What a week that was. We saw the market move sharply higher with each day a wider trading range than the day before it. For example, the range for Wednesday was about 11 cents, Thursday was about 15.50 and Friday was 22. So far this morning we’ve had another 16.2 cent range as we write this. It’s easy to forget that June closed at 159.75 and we’re now trading just under 50 cents per lb. above that number, in a few days less than a month. The recent low of 147.65 was made on July 7th. Volumes have soared, for example so far today Sept C has traded 25331 lots as we sit and write, amazing.
What’s behind all of this? Well, most important, cold weather in Brazil. Late Monday night into Tuesday morning, an unexpected frost hit some areas of South Minas and Cerrado. Each day from that point, it seemed like more information came over the email and other media. Pictures of trees stressed by frost started heavily circulating. To this point, damage estimates range from 1-5 million bags with consensus about 3-5 in most camps, we’ve even seen one estimate up to just about 6 million bags. Put this on top of the drought Brazil suffered in the formation of the crop coming now, and we’ll have yet another low crop in 2022/23. Lump in transportation troubles in Africa and Asia, and a roaster community that’s been running on just in time inventory for years now, many of which who have not experienced cold weather like this.
And now comes a forecast for the end of the week, we’re going to post it here with the usual warning that this is just one man’s opinion. You should consider it along with everything else you are receiving from trusted sources.
Below is what we think is a credible report we received from Mike Palmerino. He is a coffee weather veteran meteorologist whose services we used for over decade many years ago.
Major freeze event heading for the coffee belt.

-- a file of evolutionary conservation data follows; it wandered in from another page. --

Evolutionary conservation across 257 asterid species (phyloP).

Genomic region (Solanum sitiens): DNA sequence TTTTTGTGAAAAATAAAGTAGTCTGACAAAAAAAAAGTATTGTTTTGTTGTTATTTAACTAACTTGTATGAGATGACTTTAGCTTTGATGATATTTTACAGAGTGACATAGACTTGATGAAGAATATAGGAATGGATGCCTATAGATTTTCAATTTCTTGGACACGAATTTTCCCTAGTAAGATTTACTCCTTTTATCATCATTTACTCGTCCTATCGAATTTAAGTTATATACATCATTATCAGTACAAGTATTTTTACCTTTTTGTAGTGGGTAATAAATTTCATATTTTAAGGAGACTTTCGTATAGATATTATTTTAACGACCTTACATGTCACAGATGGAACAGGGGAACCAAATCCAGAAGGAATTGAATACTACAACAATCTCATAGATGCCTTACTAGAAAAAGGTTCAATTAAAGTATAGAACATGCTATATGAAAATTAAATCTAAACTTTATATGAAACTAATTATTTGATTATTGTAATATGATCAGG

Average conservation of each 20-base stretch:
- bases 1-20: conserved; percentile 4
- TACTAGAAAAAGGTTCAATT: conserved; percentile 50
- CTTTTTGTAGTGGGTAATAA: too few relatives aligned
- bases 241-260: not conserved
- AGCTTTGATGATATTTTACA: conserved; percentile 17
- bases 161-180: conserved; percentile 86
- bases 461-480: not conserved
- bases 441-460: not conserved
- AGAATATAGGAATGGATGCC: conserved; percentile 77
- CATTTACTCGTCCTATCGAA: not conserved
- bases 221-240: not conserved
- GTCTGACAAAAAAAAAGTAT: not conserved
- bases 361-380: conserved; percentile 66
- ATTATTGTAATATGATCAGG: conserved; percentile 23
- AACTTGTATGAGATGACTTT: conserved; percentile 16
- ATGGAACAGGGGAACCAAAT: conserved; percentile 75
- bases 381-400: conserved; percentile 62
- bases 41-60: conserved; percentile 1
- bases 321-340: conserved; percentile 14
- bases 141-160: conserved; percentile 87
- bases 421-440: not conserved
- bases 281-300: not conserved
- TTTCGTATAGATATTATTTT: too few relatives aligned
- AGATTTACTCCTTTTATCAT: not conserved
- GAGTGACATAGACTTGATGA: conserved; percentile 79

Guidance indicates high pressure of 1036 mb will build into west-central Argentina on Wednesday. The high will move into Paraguay and northern Argentina on Thursday and southern Brazil on Friday. Once it is over southern Brazil it will be slow to move out. This could allow for multiple days of frost and freeze conditions in the coffee belt. Our current forecast calls for temperatures of -2 to +2 celsius on Thursday and Friday mornings, -1 to +3 on Saturday morning and 0 to +4 on Sunday morning. The dryness of the air and the persistence of cold high pressure at the surface will maximize the ability to produce damaging cold in the coffee belt. All areas are threatened.
Only a few light showers are expected with the cold frontal passage on Wednesday.
Tracking Coffee Weather since 1978
If this occurs, the market will be completely focused on Brazil and the damages near 3 days of very cold weather might do in the heart of the coffee belt.
We’ve already started to hear about origin defaults – producers not delivering parchment/raw coffee to exporters who bought it when the market was much lower (again, that didn’t have to be very long ago).
Trade houses have been faced with a choice of lifting hedges which can be a dangerous
proposition. Margins were increased by ICE for arabica coffee contracts from $4050 per lot to $7500 which exacerbates the problem.
Lets’ talk about the COT quickly. The disaggregated COT issued on Friday for trading as of Tuesday July 20th showed long funds buying 5595 lots and are up to 57,586 lots long, Short funds also bought, 5562 lots and are 18,239 lots short. Surely there’s been more buying by both parties since. Origin/Trade were the best sellers 10,940 lots in total.
ICE stocks in all hands 2,177,706 bags of which 1,781,598 bags are in Antwerp.
We say above that much of the generation that run the coffee companies, haven’t traded a market like this but in truth, no one really has. This market has many unique challenges that would exacerbate any move brought on by this cold weather. Interesting times you know how we feel about you.
If we can be of help, please let us know.
All the best,
The Armenia Team